=-098 =~ Vintage Barbour Jackets – Wood&Faulk
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Vintage Barbour Jackets

posted by Matt Pierce on February 08, 2011

I love old English things, but sometimes they can be cantankerous. My ’68 Raleigh for its weird, proprietary headset standard. My grandma for starting that family feud a few years ago. Cadbury fingers for making me fat. Barbour coats because they smell waxy and are not machine washable.

Despite these notable flaws, all are unquestionably iconic and I just can’t help but love them. Even if you don’t talk to one of them in 4 years for being irrationally rude to your Mother. But hey, this is a style post and I’m here to talk about vintage Barbour coats!

A good raincoat is a necessity in climate like Portland’s, and who better would know how to deal with this than the British? In a current market of synthetic rain-proof materials and slick, goofy designs, Barbour stands out. John Barbour founded J. Barbour & Sons back in 1894 – as a company that made clothing to keep fishermen, sailors and dock workers dry. Formulas and techniques have changed slightly since then, but the original character and intent has not.

New Barbour coats are available in many places today, and they fetch a healthy price. It's a perfect example of you get what you pay for – a coat that will last decades. However, with that said, I opted to find a vintage piece for much less than the cost of new. Other reasons to opt for vintage: they’re broken-in, look great, and still can have tons of life left in them. If your vintage piece has seen some wear, you can (and should when necessary, even on new coats) retreat the wax to ensure water is never a concern. Sometimes if you scout well, you can find one with a hood, which is usually a $100 option on new coats.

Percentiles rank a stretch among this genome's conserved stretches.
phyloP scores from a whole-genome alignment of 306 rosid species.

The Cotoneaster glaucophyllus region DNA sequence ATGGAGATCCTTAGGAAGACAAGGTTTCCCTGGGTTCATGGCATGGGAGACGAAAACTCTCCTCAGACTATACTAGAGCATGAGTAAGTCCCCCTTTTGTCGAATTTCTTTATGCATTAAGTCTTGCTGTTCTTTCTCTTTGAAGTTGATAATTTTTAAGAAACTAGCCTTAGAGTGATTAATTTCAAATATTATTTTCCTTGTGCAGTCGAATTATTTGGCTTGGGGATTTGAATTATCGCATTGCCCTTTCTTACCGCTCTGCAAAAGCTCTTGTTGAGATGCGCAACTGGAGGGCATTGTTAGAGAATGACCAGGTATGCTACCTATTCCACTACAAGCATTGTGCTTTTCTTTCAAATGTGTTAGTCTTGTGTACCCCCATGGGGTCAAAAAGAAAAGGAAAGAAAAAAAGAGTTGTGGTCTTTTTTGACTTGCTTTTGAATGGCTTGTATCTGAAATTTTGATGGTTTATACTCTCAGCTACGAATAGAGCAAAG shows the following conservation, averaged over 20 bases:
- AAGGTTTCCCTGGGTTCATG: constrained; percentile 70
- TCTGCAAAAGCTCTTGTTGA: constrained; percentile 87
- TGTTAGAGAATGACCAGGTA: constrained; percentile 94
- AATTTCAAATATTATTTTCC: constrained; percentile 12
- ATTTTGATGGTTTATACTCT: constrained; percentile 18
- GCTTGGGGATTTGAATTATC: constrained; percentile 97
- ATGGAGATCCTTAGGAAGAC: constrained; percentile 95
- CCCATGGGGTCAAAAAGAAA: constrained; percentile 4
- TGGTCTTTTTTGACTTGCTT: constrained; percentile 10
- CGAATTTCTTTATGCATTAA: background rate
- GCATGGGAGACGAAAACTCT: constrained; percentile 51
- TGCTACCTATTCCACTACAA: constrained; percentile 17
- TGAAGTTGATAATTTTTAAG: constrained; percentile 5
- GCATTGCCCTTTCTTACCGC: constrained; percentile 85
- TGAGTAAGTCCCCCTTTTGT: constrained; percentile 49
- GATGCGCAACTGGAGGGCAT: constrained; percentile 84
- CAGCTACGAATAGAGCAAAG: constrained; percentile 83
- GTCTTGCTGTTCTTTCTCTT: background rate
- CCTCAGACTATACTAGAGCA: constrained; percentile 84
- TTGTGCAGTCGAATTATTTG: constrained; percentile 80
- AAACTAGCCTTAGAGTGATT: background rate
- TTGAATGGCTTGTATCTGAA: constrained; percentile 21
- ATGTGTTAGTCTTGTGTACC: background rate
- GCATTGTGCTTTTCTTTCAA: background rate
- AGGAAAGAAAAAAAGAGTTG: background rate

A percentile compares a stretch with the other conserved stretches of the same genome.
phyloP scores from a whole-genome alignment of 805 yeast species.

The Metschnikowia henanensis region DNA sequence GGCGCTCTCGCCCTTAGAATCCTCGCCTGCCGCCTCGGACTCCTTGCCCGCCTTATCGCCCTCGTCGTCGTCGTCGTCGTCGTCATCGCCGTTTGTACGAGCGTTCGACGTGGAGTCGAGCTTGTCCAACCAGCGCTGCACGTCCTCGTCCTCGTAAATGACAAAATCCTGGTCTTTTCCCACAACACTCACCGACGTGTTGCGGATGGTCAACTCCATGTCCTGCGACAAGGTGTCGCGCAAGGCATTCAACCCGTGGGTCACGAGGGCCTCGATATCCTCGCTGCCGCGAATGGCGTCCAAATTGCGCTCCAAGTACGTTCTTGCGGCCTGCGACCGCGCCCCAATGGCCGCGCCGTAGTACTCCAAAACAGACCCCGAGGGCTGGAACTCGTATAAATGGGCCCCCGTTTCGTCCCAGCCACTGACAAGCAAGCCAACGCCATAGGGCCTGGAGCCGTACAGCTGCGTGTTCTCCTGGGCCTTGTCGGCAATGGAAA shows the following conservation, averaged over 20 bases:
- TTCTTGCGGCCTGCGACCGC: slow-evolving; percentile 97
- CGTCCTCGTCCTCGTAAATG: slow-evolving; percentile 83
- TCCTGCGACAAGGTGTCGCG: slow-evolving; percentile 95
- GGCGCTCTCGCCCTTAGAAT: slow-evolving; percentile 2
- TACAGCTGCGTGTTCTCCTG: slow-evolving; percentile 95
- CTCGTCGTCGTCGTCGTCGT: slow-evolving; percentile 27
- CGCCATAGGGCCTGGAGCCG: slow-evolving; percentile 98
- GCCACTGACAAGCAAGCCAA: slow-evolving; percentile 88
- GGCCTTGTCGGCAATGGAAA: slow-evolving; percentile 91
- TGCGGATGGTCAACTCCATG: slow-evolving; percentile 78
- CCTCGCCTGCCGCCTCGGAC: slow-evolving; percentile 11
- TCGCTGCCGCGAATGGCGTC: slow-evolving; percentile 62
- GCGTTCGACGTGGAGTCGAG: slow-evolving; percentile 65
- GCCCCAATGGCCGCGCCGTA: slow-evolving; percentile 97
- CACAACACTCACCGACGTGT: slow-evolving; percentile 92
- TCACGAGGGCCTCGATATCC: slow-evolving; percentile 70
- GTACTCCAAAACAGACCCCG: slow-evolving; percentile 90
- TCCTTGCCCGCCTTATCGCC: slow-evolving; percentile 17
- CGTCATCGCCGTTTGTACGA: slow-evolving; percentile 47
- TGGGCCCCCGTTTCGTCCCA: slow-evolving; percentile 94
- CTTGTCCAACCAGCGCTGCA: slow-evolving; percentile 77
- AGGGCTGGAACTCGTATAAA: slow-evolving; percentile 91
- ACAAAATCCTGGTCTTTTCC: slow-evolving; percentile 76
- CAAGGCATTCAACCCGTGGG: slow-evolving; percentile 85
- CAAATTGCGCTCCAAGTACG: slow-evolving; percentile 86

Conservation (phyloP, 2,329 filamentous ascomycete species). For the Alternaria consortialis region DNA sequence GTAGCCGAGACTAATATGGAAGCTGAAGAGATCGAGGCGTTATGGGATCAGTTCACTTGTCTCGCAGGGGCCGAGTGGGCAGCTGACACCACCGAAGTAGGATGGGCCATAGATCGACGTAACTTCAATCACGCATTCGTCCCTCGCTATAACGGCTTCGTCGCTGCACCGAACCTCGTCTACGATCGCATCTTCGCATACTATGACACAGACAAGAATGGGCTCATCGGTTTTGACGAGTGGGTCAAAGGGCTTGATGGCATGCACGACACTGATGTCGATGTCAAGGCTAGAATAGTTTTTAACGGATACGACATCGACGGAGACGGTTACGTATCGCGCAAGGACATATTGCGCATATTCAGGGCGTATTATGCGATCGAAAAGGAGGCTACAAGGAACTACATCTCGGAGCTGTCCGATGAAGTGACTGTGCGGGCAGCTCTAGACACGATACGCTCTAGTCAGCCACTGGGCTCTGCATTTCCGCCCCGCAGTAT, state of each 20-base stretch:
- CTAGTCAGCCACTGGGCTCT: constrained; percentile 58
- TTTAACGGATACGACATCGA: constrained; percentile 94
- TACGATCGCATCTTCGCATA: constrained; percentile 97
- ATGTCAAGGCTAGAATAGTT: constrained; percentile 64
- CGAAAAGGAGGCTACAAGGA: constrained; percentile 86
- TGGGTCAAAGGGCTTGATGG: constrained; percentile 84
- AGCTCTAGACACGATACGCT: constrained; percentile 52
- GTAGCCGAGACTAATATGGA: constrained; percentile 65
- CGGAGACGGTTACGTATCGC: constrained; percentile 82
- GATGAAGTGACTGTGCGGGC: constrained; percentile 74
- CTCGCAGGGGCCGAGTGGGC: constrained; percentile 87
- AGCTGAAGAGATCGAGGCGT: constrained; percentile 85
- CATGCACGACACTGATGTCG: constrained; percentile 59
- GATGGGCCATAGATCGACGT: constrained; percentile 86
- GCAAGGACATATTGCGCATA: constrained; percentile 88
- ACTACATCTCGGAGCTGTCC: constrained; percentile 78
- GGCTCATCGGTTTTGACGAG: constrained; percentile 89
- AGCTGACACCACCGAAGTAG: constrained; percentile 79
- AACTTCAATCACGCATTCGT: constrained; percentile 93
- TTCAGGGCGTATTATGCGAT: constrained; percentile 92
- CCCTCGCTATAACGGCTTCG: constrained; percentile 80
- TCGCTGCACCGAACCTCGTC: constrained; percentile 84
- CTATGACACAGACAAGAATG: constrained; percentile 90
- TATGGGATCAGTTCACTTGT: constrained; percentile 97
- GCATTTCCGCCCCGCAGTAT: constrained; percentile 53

Barbour has many styles, but to me, there’s two main ways to go - the International for cruising on your vintage motorbike, or one of the hunting/utility looks. The most common of the utility coats I’ve found is the Bedale, Beaufort and the Border. The main differences in the three are lengths. I went with the longest of the three, the Border – for the most protection and since it'll fully cover a suit jacket.

If you start searching, you’ll find all manner of intricacies with these jackets. It’s funny to read that some periods break tradition with different patterns of plaid on the inside and certain collectors totally rant! I think mine is actually a variant. Does this change the value? Not from what I can tell, but it’s interesting none-the-less. If you’re searching and can’t find exactly what you want... do like me and search internationally on ebay. I ended up buying from a vintage dealer in England, and although the shipping was higher, it was completely worth it. Good luck finding yours!